Computer scientists figured out exactly how many  of those oscillations fit into a solar second,   and defined the second based on that number. So in theory, the two methods should agree  with each other. Except, they don’t, because   the Earth’s rotation is subject to all sorts of  changing forces that mess with astronomical time.

For example, the Moon’s  gravitational pull can slow us down. But there are also more unexpected,  unpredictable variables, like wind. You might have heard of the  El Niño or La Niña systems,   which are years-long trends in  the winds in the Pacific Ocean.

We usually hear them talked about in  regards to how they affect weather.   But they also tend to change Earth’s rotation  for reasons that are not totally intuitive. Like, a 2014 study in Geophysical Research  Letters looked at this with El Niño, specifically. One thing they studied was the Eastern  Pacific El Niños, which are the ones   that can lead to the biggest change in  Earth’s rotation — nearly a millisecond.

And according to this study, that might  have to do with the way they create   pressure systems around the  Earth’s biggest mountain ranges. These El Niños make big high-pressure  systems on the eastern sides of mountain   ranges that ring the Pacific — like the  Rockies, the Andes, and the Himalayas. Because the Earth rotates west to east,   those high-pressure systems, and the  low pressures on the western sides,   essentially use the mountains as levers against  the direction of rotation and they slow us down.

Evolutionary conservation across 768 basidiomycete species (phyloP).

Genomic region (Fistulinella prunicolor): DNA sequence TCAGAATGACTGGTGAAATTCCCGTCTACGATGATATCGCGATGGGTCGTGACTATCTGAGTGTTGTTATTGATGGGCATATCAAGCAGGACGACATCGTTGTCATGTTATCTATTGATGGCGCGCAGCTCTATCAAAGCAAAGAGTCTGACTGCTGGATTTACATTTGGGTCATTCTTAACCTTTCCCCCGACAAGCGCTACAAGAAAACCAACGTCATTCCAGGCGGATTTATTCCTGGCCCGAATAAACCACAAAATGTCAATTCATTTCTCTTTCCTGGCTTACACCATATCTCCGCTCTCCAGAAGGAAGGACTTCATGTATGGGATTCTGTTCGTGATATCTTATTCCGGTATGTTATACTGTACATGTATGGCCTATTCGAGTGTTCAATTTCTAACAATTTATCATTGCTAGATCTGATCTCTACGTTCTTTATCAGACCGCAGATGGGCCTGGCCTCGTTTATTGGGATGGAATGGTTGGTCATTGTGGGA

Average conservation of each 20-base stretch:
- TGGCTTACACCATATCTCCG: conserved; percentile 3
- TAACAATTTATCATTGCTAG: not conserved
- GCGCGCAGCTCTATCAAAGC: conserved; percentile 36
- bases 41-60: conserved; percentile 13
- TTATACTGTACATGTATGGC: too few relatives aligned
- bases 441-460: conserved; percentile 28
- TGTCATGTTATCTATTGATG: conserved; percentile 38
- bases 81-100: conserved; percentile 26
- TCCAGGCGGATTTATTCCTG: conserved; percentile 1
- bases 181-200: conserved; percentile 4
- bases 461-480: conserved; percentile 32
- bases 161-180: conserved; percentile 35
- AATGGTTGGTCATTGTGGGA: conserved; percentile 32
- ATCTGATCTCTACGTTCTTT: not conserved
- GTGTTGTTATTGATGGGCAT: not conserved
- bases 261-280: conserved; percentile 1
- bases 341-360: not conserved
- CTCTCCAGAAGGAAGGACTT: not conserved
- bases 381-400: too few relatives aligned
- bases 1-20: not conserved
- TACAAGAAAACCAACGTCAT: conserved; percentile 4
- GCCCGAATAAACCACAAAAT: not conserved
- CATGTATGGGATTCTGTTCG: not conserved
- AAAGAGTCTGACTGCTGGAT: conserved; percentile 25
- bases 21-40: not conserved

On the flip side, during La Niña  times, the opposite can happen,   almost like the wind is pushing the Earth  along its rotation by flicking its mountains. Another factor that affects the Earth’s rotation  speed is the amount of water in the oceans. Think of this like a figure skater doing a spin.   The closer they pull their arms  in, the faster they will turn.

That’s conservation of angular momentum at work. So when a lot of water is locked up in ice on land  near the poles, like on Greenland or Antarctica,   it’s like the Earth’s arms are  tucked way in, and it spins faster. But if that ice melts and  it flows into the oceans,   it’s like the arms are flinging  out the sides, and we slow down.

Every day, all of these effects — and more! —  combine to give us a day of a certain length. But the computer scientists’ atomic clocks   don’t care about how fast the Earth  spins. They keep ticking along regardless.